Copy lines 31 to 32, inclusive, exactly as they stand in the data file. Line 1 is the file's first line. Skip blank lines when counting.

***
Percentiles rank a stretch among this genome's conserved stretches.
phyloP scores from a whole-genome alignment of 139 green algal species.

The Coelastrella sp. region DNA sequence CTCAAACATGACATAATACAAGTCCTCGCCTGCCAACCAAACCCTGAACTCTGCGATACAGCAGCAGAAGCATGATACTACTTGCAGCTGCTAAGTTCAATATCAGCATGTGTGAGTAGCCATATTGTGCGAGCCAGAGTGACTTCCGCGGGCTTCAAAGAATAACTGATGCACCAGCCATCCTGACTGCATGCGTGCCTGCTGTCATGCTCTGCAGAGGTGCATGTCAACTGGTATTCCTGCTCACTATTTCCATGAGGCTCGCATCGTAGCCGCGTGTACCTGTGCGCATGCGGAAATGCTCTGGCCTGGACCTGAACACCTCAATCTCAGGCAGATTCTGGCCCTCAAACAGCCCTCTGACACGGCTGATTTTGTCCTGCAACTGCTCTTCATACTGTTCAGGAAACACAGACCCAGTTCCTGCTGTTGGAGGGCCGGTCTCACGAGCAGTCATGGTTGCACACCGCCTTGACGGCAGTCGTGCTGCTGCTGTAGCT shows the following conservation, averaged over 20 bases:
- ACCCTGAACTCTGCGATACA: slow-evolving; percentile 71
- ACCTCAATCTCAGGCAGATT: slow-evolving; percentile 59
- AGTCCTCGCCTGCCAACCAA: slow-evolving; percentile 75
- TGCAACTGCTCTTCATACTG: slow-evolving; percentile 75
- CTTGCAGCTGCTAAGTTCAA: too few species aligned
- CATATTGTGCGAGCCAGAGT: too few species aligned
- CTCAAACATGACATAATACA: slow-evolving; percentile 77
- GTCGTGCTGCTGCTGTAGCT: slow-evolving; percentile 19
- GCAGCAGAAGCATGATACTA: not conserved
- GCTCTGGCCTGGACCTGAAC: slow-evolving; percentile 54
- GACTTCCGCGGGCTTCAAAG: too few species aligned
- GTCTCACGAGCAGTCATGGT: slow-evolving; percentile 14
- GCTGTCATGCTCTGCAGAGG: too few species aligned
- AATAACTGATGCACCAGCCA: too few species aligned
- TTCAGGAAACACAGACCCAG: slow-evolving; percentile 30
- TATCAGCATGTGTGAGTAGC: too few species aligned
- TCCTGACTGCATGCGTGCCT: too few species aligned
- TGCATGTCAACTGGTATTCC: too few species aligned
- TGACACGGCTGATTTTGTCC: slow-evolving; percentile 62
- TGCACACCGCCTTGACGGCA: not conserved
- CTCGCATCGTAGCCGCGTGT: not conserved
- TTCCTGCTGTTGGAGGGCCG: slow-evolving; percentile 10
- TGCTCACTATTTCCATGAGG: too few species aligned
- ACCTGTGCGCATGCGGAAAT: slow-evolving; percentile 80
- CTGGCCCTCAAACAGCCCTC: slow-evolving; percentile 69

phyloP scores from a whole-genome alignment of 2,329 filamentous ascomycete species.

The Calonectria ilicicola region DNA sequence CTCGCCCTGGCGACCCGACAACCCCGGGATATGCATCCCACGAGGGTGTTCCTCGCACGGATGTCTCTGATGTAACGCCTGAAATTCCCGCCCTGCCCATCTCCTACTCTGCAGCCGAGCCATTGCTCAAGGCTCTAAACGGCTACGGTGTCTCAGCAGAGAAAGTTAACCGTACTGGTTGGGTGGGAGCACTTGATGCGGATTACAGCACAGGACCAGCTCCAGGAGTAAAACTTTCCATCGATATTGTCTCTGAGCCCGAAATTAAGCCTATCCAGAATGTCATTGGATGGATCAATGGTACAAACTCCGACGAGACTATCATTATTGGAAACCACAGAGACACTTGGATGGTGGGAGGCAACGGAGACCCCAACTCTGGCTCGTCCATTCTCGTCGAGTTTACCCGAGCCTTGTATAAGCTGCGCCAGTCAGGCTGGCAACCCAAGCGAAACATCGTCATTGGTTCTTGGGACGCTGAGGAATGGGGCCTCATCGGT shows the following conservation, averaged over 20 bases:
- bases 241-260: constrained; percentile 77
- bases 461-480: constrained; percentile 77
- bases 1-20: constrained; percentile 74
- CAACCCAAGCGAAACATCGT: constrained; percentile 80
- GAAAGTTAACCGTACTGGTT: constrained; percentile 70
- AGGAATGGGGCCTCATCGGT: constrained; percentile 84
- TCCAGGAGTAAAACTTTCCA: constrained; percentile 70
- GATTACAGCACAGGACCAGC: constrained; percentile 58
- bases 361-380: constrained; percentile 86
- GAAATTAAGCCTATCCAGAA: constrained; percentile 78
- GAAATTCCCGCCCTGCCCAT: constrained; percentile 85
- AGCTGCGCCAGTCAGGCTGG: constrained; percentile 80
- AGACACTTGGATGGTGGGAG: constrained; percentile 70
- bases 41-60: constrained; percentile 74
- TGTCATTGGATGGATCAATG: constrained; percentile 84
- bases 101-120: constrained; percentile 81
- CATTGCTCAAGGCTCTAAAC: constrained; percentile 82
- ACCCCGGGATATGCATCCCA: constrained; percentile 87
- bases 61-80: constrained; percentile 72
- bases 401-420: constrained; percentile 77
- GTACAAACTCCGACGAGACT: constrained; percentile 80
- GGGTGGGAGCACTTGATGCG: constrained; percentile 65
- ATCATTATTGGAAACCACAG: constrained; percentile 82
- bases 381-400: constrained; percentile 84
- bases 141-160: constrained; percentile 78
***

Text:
- bases 241-260: constrained; percentile 77
- bases 461-480: constrained; percentile 77